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http://dx.doi.org/10.1016/j.pnmrs.2017.05.003DOI Listing
November 2017

Temperature and pressure limits of guanosine monophosphate self-assemblies.

Sci Rep 2017 08 29;7(1):9864. Epub 2017 Aug 29.

Physical Chemistry I - Biophysical Chemistry, Faculty of Chemistry and Chemical Biology, Technical University Dortmund, Otto-Hahn-Street 4a, 44227, Dortmund, Germany.

Guanosine monophosphate, among the nucleotides, has the unique property to self-associate and form nanoscale cylinders consisting of hydrogen-bonded G-quartet disks, which are stacked on top of one another. Such self-assemblies describe not only the basic structural motif of G-quadruplexes formed by, e.g., telomeric DNA sequences, but are also interesting targets for supramolecular chemistry and nanotechnology. The G-quartet stacks serve as an excellent model to understand the fundamentals of their molecular self-association and to unveil their application spectrum. However, the thermodynamic stability of such self-assemblies over an extended temperature and pressure range is largely unexplored. Here, we report a combined FTIR and NMR study on the temperature and pressure stability of G-quartet stacks formed by disodium guanosine 5'-monophosphate (Na5'-GMP). We found that under abyssal conditions, where temperatures as low as 5 °C and pressures up to 1 kbar are reached, the self-association of Na5'-GMP is most favoured. Beyond those conditions, the G-quartet stacks dissociate laterally into monomer stacks without significantly changing the longitudinal dimension. Among the tested alkali cations, K is the most efficient one to elevate the temperature as well as the pressure limits of GMP self-assembly.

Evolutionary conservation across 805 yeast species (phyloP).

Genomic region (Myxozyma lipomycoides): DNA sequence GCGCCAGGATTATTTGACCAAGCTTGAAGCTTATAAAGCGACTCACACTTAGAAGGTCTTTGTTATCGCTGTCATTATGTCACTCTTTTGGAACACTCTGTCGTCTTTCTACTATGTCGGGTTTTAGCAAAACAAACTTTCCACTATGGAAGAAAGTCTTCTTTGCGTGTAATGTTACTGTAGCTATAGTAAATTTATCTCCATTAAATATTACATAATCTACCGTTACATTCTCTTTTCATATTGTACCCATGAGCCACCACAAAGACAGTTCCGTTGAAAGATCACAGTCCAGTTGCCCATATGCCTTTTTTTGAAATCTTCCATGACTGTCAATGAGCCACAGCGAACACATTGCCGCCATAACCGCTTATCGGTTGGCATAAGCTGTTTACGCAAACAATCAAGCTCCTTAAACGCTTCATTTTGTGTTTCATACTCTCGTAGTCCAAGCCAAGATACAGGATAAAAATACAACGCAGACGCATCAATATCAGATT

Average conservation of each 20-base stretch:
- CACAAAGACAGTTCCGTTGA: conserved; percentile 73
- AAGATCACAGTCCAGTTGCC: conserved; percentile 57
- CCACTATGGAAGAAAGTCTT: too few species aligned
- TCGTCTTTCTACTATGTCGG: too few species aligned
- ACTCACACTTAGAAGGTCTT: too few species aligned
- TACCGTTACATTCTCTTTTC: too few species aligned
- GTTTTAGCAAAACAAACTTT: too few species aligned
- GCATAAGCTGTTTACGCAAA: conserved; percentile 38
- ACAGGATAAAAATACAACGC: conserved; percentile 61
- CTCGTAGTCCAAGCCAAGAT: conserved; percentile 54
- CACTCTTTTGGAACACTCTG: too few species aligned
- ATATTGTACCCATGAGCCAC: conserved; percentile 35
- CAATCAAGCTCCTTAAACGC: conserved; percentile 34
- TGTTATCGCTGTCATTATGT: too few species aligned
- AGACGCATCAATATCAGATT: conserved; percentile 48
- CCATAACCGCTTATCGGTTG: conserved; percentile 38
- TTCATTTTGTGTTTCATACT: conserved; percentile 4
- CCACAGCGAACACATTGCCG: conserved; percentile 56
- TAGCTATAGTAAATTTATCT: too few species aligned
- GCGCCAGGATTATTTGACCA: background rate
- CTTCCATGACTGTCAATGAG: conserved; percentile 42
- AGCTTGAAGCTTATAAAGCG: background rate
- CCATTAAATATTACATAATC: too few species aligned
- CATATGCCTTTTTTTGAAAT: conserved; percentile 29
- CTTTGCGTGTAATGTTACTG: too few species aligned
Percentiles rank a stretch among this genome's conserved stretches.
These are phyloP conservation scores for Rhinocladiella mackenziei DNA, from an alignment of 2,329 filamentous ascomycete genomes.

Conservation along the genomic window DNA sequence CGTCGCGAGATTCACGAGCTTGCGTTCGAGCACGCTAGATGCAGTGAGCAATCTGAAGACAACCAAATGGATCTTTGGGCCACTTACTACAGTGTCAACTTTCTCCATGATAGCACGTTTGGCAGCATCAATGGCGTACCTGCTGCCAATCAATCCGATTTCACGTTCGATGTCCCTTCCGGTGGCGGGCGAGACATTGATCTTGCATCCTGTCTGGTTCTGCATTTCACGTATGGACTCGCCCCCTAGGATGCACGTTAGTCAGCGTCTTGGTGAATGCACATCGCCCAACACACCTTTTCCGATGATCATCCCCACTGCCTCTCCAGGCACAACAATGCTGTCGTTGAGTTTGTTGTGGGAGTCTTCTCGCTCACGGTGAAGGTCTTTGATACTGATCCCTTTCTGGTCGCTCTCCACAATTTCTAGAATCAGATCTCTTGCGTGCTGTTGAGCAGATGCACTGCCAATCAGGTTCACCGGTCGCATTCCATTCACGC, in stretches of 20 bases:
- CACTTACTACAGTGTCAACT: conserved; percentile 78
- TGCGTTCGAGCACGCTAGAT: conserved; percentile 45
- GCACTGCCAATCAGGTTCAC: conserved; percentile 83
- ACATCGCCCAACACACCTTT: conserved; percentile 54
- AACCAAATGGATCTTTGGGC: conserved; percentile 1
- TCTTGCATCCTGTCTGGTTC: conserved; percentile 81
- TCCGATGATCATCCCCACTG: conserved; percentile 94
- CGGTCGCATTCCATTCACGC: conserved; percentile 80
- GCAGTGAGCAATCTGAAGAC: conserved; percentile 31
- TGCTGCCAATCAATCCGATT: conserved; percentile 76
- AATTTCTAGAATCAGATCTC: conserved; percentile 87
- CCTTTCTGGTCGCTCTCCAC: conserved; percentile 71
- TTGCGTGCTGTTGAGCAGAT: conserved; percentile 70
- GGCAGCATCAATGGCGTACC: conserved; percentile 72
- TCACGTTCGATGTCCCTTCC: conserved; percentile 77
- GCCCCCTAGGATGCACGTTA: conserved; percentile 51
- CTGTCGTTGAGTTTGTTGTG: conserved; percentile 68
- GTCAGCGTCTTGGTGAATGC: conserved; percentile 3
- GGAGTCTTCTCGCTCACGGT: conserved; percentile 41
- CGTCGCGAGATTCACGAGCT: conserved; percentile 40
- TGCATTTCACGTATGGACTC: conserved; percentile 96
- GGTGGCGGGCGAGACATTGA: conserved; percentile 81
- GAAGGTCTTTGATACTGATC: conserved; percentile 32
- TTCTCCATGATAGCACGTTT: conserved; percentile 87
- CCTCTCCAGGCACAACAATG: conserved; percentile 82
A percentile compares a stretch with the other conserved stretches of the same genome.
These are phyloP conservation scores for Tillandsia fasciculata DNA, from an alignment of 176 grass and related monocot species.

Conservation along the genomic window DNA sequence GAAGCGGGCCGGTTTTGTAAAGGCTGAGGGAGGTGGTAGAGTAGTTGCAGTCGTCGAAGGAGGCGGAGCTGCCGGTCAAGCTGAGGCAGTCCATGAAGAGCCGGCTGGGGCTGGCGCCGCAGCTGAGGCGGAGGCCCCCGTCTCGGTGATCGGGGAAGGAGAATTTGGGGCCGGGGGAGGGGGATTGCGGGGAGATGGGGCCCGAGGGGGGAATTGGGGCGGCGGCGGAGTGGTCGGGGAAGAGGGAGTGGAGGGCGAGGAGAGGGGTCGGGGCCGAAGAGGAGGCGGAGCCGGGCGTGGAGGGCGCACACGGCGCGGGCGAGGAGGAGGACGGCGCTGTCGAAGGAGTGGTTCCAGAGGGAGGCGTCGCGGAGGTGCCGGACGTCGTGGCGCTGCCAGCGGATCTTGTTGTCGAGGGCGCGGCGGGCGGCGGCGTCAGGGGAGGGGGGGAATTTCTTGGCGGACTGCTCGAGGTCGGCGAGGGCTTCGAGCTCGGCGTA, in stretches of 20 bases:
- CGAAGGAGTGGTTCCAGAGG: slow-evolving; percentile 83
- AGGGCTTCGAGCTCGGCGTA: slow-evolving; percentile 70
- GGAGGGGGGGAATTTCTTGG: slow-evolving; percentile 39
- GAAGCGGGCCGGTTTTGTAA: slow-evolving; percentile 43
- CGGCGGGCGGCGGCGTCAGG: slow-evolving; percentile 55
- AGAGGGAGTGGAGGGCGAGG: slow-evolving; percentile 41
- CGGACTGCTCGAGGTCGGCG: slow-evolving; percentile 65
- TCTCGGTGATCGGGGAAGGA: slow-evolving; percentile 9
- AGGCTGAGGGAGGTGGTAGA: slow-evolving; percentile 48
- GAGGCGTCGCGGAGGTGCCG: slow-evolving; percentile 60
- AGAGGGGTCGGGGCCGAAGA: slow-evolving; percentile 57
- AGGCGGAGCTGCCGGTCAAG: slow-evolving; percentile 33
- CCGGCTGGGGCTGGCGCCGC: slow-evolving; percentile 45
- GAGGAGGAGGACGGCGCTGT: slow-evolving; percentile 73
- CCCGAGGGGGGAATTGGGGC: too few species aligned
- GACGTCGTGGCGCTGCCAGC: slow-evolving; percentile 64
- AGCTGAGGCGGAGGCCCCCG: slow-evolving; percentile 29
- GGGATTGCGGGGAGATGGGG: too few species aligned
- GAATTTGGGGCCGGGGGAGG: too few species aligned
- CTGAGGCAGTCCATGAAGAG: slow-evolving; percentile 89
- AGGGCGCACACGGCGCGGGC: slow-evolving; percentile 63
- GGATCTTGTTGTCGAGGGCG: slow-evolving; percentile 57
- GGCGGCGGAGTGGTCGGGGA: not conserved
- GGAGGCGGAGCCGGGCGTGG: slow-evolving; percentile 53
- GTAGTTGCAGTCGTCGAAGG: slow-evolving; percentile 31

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http://dx.doi.org/10.1038/s41598-017-10689-0DOI Listing
http://www.ncbi.nlm.nih.gov/pmc/articles/PMC5574928PMC
August 2017

Putting the Piezolyte Hypothesis under Pressure.

Biophys J 2017 Sep 10;113(5):974-977. Epub 2017 Aug 10.

Center for Biotechnology and Interdisciplinary Studies, Rensselaer Polytechnic Institute, Troy, New York; Department of Biological Sciences, Rensselaer Polytechnic Institute, Troy, New York. Electronic address: